Glycodelin is revealed to be an available serum biomarker for MPM. The serum level of glycodelin is found increased in patients with MPM in comparison to those with benign lung diseases. Higher serum level of glycodelin is related to worse therapeutic sensitivity and poorer overall survival in MPM patients. Together with soluble mesothelin-related peptide, a useful biomarker for MPM, serum glycodelin improves the prognostic efficiency for MPM. Both total glycodelin and the immunoregulatory isoform GdA are strongly expressed in MPM tumor tissues, but in survival analyzes, overexpressed GdA in males not females indicates an improved overall survival, which may be related to the inflammatory status between the pleural layers (45) (Table 5).
Glycodelin is overexpressed in melanoma than normal skin tissues (42), especially in thick primary and metastatic melanomas and their derived cell lines with great invasive properties (46). In melanoma and derived daughter cell lines, overexpressed glycodelin also shows a strongly positive correlation with microphthalmia-associated transcription factor (MITF) expression, a key regulatory gene in melanoma oncogenesis and progression (47). Whether the melanoma-specific expression of glycodelin has diagnostic and prognostic values for the patients would be a valuable research point (Table 5).
Biphasic Synovia Sarcomas
Glycodelin is highly expressed in all biphasic synovial sarcomas (11/11) with epithelial glandular differentiation but slightly expressed in monophasic sarcomas (1/7) (48), regarding the monoclonal origin of synovial sarcomas, which hints that glycodelin may play a role in the malignant transformation in synovial sarcomas (Table 5).
The Effects of Glycodelin in Cancer Development and Progression
Cell Proliferation, Differentiation, and Invasion
Glycodelin is implicated owning the potential to facilitate malignant behaviors of cancer cells. When glycodelin is silenced by siRNA, melanoma and NSCLC cells exhibit a weaker ability to proliferate, invade, and metastasize and shows attenuated tumorigenesis in mice xenograft model (41, 46, 47). MITF promotes glycodelin expression of melanoma cells and the crosstalk between MITF and glycodelin may regulate melanoma progression (47).
However, in other cancers glycodelin may have opposite roles in cancer progression. When glycodelin is overexpressed by cDNA transfection, the cell proliferation is subdued in endometrial cancer HEC-1B and Ishikawa cells and breast cancer MCF-7 cells (50–52). Overexpressed glycodelin is also accompanied by other alterations in the cells. The morphology of HEC-1B cells is changed to compact spherical structures without acini as well as downregulated expression of cancer-related genes MUC1 and Bcl-XL (50). The cell cycle of Ishikawa cells is hindered to S phase with increased expression of cyclin-dependent kinase (CDK) inhibitors p21, p27, and p16 (51). MCF-7 cells show better differentiation features with well-organized glandular structures and smaller tumor formation in the mice tumor xenograft. The gene expression profile is also altered in MCF-7 cells in vitro. Oncogenes like CDK2 and MMP1 are downregulated and suppressive genes such as caveolin-1 and FGF2 are upregulated. E-cadherin and cytokeratins 8 and 18 are also increased as well as more membranous β-catenin expression (52, 53). When the transfected MCF-7 cells are treated by PMA, which can activate the PKCδ activity to induce cell migration and invasion, the control cells show twofold increase of migration ability than transfected cells (54).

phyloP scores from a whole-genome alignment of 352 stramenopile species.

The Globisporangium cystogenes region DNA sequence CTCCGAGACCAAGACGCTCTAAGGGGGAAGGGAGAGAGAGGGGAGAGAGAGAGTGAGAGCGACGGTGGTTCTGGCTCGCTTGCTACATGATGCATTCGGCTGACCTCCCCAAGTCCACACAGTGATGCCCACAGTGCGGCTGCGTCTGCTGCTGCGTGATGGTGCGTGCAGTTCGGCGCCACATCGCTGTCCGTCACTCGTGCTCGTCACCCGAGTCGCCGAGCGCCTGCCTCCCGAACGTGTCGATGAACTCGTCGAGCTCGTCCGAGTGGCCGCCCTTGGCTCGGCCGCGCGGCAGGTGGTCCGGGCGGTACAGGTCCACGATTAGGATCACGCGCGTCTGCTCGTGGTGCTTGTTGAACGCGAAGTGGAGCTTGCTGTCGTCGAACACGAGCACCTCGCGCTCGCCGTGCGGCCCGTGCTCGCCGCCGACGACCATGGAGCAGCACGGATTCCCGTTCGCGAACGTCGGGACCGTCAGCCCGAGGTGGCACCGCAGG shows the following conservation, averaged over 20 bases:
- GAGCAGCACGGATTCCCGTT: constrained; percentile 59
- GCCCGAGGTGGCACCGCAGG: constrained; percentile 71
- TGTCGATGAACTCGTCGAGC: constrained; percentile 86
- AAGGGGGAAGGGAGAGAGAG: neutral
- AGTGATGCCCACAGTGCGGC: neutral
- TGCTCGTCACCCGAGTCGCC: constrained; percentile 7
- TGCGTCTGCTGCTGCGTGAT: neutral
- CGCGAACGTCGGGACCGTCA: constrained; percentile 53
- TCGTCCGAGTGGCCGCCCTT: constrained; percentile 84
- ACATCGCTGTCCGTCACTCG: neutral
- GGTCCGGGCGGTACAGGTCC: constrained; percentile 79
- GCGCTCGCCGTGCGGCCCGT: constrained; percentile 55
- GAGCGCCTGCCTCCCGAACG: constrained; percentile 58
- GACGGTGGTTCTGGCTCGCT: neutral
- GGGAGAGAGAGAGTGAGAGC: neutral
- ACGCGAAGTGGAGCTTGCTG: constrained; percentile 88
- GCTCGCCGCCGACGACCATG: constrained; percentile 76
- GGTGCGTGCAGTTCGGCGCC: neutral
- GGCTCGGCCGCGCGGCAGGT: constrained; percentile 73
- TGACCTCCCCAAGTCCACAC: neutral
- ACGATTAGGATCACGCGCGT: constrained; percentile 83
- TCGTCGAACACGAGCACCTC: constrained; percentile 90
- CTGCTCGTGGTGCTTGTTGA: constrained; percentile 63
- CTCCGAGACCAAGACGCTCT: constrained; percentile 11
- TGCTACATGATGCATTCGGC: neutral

The roles of glycodelin in cell proliferation, differentiation, and invasion seem to be contradictory among different cancers. It may be explained partially by that glycodelin may participate in multiple carcinogenesis processes in different cancers with diverse malignant degrees. Besides, different antigenic epitopes of glycodelin applied in the experiments comprise liner, conformational, or specific glycosylation patterns (46), so the detection of intact wild-type glycodelin would be more convincing.
In addition to its expression in cancer cells, glycodelin also presents in the endothelium of cancer blood vessels (16, 55). Human umbilical cord vein endothelial cells (HUVECs) can accumulate glycodelin in vitro (56). Treatment with glycodelin promotes proliferation, migration, and tube formation of HUVECs and facilitates angiogenesis, which is mediated by the angiogenic factor VEGF. Moreover, glycodelin increases VEGF expression in various cancers including endometrial cancer (RL-95 cells), ovarian adenocarcinoma (OVCAR-3 cells), and breast cancer (MCF-7 and MDA-MB-231 cells) (57). In the process to promote angiogenesis, glycodelin induces more expression of β-catenin in the perimembrane areas of HUVECs in a dose-dependent manner (58), and upregulated β-catenin can reinforce the intercellular adhesion of HUVECs to facilitate angiogenesis. Solid tumors relies on angiogenesis to spread, invade and metastasize, facilitated by various angiogenic activators like VEGF and bFGF (59). Thus combined with glycodelin-blocking therapy, the efficacy of antiangiogenic agents might be improved.